Creative Commons License

Creative Commons Attribution-NonCommercial 4.0 International License
This work is licensed under a Creative Commons Attribution-NonCommercial 4.0 International License


Newly emerging mandates in the Medical Device Regulation in Europe and additions to ISO 11607 require medical device manufacturers characterize how package designs facilitate (or hinder) aseptic transfer by perioperative personnel.

The present work utilized a semi-structured interview with clinicians on the topic of aseptic presentation. Methodological decisions related to the interviews and assessment of results were undergirded with affordance and situated learning theories to identify the components of a user experience. QDA Miner software was used post-hoc to code, quantify, and categorize the data into major and minor themes.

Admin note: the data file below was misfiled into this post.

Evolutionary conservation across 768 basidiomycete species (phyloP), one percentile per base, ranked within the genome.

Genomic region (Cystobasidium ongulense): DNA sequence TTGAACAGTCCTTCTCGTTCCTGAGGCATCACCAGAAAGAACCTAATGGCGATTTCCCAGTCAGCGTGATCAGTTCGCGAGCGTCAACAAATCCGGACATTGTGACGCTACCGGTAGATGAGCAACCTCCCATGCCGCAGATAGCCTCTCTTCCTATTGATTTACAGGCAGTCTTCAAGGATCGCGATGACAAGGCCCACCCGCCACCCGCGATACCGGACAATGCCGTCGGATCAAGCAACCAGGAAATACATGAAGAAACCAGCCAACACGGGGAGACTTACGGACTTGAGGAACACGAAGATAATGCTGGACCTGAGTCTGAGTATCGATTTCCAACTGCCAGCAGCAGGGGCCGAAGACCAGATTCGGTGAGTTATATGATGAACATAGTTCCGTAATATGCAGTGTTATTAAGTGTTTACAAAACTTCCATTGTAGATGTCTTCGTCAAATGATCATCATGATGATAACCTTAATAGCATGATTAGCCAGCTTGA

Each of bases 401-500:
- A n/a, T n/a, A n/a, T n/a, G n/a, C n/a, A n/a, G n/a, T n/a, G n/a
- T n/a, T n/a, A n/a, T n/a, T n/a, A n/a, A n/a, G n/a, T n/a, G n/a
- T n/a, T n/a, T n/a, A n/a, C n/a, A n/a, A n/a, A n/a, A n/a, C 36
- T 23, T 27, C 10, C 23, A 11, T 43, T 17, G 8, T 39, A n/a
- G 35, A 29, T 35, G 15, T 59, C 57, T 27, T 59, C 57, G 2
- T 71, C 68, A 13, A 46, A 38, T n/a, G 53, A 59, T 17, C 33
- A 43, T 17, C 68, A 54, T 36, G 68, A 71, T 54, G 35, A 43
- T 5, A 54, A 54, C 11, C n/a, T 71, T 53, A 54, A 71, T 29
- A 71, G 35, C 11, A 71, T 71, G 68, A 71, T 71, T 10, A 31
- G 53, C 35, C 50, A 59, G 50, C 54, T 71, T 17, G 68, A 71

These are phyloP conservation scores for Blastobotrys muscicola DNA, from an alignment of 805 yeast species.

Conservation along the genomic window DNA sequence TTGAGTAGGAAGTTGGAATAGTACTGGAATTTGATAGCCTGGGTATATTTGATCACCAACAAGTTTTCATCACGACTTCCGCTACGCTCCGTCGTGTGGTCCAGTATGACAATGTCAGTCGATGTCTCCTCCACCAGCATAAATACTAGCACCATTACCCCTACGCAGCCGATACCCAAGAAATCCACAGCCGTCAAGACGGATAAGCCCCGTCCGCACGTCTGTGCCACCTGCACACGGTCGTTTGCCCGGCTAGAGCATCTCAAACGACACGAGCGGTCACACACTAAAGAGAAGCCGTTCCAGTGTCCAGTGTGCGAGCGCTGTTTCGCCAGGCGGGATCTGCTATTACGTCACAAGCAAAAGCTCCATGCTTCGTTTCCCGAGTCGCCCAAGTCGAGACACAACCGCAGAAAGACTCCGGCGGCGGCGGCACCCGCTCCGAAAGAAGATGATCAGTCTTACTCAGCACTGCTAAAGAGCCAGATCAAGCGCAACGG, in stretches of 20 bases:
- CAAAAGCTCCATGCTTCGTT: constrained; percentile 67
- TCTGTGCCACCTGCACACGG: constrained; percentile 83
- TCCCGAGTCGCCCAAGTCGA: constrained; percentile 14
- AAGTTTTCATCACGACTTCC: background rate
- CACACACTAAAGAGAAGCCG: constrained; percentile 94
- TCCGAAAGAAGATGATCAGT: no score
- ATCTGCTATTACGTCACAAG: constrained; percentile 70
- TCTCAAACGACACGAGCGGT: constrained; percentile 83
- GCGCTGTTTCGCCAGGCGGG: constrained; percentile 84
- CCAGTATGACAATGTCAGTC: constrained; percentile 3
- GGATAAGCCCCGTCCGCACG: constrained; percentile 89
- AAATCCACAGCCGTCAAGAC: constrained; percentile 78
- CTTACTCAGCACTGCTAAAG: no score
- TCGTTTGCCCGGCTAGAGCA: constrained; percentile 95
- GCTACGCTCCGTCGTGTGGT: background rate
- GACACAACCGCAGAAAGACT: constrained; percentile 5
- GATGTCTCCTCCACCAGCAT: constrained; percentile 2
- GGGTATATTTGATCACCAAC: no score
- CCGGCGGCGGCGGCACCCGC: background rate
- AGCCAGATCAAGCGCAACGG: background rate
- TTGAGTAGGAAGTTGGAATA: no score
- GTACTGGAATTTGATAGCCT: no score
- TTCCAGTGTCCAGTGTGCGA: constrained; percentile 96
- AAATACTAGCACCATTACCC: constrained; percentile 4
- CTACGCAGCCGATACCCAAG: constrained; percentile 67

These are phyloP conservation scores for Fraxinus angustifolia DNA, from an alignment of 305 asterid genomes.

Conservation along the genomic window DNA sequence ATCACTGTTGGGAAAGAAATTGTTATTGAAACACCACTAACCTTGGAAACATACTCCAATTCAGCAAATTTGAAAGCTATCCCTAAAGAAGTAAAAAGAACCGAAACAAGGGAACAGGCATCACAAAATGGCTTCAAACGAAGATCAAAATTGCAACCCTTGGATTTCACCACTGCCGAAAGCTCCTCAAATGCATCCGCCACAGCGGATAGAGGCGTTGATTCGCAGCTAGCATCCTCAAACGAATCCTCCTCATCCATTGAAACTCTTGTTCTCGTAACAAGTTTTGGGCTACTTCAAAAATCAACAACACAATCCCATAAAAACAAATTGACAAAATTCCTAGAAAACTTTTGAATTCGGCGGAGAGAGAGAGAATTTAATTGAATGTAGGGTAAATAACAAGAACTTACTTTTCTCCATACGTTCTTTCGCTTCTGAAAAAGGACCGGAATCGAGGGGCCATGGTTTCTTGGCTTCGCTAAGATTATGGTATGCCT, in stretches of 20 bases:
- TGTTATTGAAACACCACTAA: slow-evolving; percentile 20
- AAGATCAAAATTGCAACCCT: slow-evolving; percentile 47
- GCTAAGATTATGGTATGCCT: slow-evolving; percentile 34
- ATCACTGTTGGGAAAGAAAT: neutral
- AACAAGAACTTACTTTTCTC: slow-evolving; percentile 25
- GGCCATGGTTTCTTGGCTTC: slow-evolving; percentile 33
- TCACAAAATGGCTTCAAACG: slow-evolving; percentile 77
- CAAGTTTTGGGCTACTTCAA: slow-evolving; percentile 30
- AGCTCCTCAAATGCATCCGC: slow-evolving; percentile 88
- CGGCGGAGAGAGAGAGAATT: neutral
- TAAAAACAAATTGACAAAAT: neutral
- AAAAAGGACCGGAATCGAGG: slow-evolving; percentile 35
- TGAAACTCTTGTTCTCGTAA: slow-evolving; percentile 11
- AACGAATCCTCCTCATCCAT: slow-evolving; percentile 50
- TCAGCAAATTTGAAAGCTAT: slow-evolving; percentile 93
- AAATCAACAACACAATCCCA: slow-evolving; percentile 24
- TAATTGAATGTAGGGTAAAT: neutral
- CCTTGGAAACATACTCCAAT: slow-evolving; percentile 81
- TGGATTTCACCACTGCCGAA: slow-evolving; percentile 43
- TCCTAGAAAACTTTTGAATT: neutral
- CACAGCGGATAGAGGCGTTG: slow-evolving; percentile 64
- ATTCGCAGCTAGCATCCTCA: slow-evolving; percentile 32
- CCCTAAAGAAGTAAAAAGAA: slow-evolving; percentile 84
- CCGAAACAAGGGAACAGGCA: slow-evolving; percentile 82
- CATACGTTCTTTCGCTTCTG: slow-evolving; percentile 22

The study identifies several components within the user’s experience that influenced aseptic transfer, including: context (e.g. staff availability), coworkers’ input, and variation in individuals' interpretation of acceptable practice related to the transfer of devices to the sterile field and appropriate handling of packaging.

To comply with the changing regulatory landscape surrounding the safety of medical devices, the industry should employ human factors methodologies to better understand how sterile packages will be used by the clinician “aseptically”.